The alphabet unit Google, Meta and other large networks will have to do more to deal with illegal content or risk high fines under new network rules agreed by the European Union and EU lawmakers on Saturday.
The agreement came after more than 16 hours of negotiations.
The Digital Services Act (DSA) is another element in the policy of Margrethe Vestager, the European Union’s Head of Competition, to restrain the alphabet unit Google, Meta and other US tech giants.
Last month, it received support from the 27-nation Alliance and MPs for a landmark code called the Digital Markets Act (DMA) that could force Google, Amazon, Apple, Meta and Microsoft to change their core business practices in Europe.
“We have an agreement on DSA: The law on digital services will ensure that what is illegal without an internet connection is also seen and treated as illegal online – not as a slogan, like reality,” Vestager tweeted.
EU MP Dita Charanzova, who had called for such rules eight years ago, welcomed the agreement.
“Google, Meta and other large online platforms need to take action to better protect their users. “Europe has made it clear that they can not operate as independent digital islands,” she said in a statement.
In a statement, Google said: “Once the law is finalized and implemented, the details will matter. We look forward to working with policy makers to obtain the remaining technical information to ensure that the law works for all. “
According to the DSA, companies face fines of up to 6% of their global turnover for breaking the rules, while repeated violations could lead to them being banned from doing business in the EU.
The new rules prohibit targeted advertising aimed at children or based on sensitive data such as religion, gender, race, and political opinion.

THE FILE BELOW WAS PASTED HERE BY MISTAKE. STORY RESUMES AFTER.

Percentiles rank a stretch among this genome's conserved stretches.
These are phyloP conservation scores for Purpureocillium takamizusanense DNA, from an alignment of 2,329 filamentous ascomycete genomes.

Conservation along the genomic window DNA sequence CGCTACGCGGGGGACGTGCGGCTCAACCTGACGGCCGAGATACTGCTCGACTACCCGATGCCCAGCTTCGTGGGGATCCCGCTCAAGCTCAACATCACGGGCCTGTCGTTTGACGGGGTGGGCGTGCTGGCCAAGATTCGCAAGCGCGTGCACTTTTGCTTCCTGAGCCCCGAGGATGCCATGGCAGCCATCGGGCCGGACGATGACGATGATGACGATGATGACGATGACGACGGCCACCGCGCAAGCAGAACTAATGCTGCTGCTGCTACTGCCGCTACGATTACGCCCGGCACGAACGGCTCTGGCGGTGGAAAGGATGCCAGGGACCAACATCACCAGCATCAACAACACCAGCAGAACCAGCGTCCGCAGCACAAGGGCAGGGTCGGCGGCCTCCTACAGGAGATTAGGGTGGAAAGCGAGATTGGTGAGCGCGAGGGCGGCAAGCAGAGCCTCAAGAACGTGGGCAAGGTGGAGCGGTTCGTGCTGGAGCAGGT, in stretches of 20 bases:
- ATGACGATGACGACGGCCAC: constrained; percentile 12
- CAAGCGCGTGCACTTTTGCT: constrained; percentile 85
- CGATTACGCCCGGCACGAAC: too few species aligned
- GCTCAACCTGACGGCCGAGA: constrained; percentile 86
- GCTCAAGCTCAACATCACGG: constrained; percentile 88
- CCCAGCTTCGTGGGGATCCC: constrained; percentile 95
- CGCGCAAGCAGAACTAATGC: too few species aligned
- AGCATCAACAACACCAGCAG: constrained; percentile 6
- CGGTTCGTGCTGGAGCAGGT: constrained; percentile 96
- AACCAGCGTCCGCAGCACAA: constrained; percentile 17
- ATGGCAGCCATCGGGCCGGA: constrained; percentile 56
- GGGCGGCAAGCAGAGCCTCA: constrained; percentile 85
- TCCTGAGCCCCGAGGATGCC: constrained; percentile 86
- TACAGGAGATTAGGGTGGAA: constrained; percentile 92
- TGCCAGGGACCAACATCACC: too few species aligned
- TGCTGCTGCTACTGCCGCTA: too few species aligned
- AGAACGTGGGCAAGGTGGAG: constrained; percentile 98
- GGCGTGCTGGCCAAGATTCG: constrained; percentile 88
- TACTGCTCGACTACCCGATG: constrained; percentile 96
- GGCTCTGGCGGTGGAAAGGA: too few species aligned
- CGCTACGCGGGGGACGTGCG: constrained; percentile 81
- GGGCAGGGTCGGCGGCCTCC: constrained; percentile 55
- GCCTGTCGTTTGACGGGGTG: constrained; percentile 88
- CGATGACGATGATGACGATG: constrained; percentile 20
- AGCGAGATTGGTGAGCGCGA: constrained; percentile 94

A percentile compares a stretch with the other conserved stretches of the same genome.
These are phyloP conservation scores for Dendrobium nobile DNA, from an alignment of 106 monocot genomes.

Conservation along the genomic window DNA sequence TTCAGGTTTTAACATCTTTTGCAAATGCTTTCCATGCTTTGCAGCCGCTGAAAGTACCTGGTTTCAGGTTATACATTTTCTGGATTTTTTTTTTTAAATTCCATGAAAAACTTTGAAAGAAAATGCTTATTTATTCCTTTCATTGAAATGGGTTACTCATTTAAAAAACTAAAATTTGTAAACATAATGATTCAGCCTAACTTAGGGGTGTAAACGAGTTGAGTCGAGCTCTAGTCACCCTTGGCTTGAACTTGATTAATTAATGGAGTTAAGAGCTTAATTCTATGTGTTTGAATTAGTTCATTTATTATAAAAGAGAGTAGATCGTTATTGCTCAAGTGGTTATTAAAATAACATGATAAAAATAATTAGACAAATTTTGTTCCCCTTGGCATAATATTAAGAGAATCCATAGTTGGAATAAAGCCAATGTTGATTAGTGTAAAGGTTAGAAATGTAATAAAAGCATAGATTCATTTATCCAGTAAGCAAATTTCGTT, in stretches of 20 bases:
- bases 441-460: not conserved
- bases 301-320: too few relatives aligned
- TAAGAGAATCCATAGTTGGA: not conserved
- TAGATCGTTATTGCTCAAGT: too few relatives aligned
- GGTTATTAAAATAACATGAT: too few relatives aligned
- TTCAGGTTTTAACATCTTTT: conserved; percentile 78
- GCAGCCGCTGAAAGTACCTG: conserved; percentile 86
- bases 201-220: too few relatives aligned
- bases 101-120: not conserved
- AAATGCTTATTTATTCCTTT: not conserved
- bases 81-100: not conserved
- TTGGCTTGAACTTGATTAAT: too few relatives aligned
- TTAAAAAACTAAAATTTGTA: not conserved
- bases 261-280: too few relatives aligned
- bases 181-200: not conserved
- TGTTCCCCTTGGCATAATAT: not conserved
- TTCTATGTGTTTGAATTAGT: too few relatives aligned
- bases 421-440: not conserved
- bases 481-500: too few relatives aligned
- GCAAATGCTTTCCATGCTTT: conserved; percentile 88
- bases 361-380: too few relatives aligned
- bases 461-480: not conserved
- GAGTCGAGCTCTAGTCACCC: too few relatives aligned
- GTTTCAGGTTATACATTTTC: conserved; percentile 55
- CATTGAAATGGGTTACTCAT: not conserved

Dark patterns, which are methods that mislead people into giving companies personal information online, will also be banned.
Very large online forums and online search engines will need to take specific measures in times of crisis.
The purpose was to launch a Russian invasion of Ukraine and related misrepresentations.
Companies may be forced to provide regulators and researchers with data related to their algorithms.
The companies also face an annual fee of up to 0.05% of international annual revenue to cover the cost of monitoring compliance.
EU legislator Martin Schirdewan criticized the exemption granted to medium-sized companies.
“Under pressure from the Conservatives, an exception rule was integrated for medium-sized companies, these are mistakes. “Due to the large number of companies that fall under this definition in the digital sector, the exception is like a loophole,” he said.
The DSA will be implemented in 2024.
EU sets new network rules for Google, Meta to prevent illegal content – SABC News
Source link EU sets new network rules for Google, Meta to prevent illegal content – SABC News